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Terry Smith (ed) Impossible Presence, surface and screen in the photogenic era

Reviewed by Phillip Kent

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Impossible Presence is an edited volume comprising 11 chapters by various authors, with an overarching introduction by the editor, Terry Smith. The stated purpose of this collection is to trace "the fate of the image in modernity", and how images have "been shaped by the emergence of new media, particularly photography, the cinema and digital imagery – that is, [how they have been shaped] by the photogenic" (p.3).
But before discussing Impossible Presence 's various essays, and the inter-relationship between each of them and the publication as a whole, it is worth making a few general observations about the book's form. For what is immediately striking about Impossible Presenceis not what it says, but rather what it is. Indeed, it is perplexing that a book of this format was published this year, especially considering that most academic publishers increasingly shy away from the edited collection as a preferred manuscript type. Which leaves one to conjecture that the main reason thisbook has appeared, is principally because the editor was also the director of the institute that funded its publication.

The general drift away from edited collections is understandable, for these books rarely cohere to form an integrated totality. Rather they operate as a type of tasting menu – supplying a little nibble of this, a little lick of that, but amounting to nothing approximating a substantial meal. Moreover, the tasting-menu book often diminishes the individual dishes; and this is usually the primary problem when attempting to read or review such texts.

But Impossible Presenceis even more problematic than the typical fragmented sampler, because, taken individually, each of its chapters is very meaty. Indeed, many of Impossible Presence's individual essays constitute excellent main-meals; a dinner of unrelenting Hauptgerichter, however, is hardly likely to coalesce into a satisfying dining experience. In this regard Impossible Presence should have tried to be no more than what it is – a collection of lectures recently given at the University of Sydney's Power Institute that address aspects of modern art and architecture. In attempting to plot a premeditated kinship between the chapters, and produce an overarching leitmotif that would unify them, the book betrays its inherent artificiality and underscores the fact that ultimately it is an exercise in affected forced-fit.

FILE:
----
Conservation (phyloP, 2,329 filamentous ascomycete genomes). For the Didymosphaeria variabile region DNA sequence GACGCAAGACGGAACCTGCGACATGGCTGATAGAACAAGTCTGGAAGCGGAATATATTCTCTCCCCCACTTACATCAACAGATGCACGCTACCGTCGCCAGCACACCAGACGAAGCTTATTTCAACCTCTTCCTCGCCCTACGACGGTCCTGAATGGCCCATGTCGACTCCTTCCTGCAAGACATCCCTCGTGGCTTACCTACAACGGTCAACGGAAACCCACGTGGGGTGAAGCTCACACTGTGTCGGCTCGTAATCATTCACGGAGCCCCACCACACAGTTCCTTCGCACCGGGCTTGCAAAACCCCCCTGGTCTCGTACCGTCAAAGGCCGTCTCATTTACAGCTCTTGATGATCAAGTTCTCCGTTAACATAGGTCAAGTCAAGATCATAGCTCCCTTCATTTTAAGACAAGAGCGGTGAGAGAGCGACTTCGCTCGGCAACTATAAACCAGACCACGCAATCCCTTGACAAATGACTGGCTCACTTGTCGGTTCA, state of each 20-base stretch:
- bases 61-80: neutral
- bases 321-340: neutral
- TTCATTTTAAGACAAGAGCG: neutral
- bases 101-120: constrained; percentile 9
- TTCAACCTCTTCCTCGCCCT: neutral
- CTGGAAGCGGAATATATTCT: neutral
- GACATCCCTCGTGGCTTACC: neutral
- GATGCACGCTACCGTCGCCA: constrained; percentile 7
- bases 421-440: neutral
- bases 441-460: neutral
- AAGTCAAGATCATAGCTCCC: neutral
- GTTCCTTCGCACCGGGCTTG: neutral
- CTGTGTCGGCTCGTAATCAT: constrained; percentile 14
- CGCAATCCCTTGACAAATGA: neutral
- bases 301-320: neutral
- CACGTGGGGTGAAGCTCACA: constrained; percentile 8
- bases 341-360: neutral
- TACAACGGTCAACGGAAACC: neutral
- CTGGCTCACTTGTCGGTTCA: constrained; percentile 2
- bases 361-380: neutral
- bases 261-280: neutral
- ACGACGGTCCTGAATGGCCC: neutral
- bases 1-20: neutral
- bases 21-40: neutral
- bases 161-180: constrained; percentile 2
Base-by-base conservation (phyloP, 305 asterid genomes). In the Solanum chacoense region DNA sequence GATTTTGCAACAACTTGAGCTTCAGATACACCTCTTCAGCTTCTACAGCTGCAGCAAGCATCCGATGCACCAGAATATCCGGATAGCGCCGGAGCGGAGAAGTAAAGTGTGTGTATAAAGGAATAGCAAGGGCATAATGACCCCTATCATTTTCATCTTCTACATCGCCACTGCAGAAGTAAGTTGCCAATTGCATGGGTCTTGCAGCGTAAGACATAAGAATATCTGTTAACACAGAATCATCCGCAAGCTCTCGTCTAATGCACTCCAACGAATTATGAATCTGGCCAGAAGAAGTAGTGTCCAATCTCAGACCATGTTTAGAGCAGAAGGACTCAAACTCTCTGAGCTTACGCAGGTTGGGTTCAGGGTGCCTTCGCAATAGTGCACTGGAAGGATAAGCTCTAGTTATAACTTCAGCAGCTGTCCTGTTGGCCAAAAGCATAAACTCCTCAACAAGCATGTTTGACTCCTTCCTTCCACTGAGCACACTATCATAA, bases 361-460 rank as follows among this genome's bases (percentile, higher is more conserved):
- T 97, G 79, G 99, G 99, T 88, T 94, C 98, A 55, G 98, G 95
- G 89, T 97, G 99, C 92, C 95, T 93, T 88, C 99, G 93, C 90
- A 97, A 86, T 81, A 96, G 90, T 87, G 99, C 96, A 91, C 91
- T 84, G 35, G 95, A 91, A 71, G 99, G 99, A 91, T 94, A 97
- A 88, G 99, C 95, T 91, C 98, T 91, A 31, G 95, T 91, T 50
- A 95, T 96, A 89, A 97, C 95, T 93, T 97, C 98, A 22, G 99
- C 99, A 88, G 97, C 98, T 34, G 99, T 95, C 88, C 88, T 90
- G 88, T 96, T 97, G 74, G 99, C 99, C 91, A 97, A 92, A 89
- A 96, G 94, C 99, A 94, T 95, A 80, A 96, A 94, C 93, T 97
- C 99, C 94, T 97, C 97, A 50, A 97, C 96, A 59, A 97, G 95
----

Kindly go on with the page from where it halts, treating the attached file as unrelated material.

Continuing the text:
Smith's forced fit, and primary mechanism for linking the diverse chapters is to discuss them, and the phenomenon of modern art generally, in terms of "enervation" and "viscerality". Smith uses these exegetic terms to discuss how it can be that at the very time images are becoming evermore pervasive and proliferous, there can be a concomitant decline in their "power to communicate concentrated [his emphasis] meaning". This then is "the two trajectories of the [modern] image – towards viscerality, and towards enervation…"

In expanding upon his analysis of the enervating and visceral image, Smith starts by addressing his own previous publications (Making the Modern…[Chicago 1993], and Modernism and Masculinity[Power 1997]) and their supposed links to this form of analytical investigation. After discussing his own works at length, Smith analyses each essay in turn. He usually starts by explicating his two categories as they are played out in terms of each medium the separate authors have chosen to investigate; and this is theorder of how Smith addresses each essay: first – explore the editor's own categories in relation to each contributor's primary medium; - thenmove to what each author actually says about their specific medium. In this pattern of analysis Smith is always first, and while the presence of a unifying editor is not necessarily a bad thing when tyring to synthesise a collection of disparate chapters, too often, the aspects Smith chooses to accentuate are not those that form the main point of the particular piece under review. Nor does his analysis necessarily accentuate the best insights and arguments of each individual piece. This then is the ongoing struggle at the heart of Impossible Presence,the clash between the individual voices and the almighty director/editor.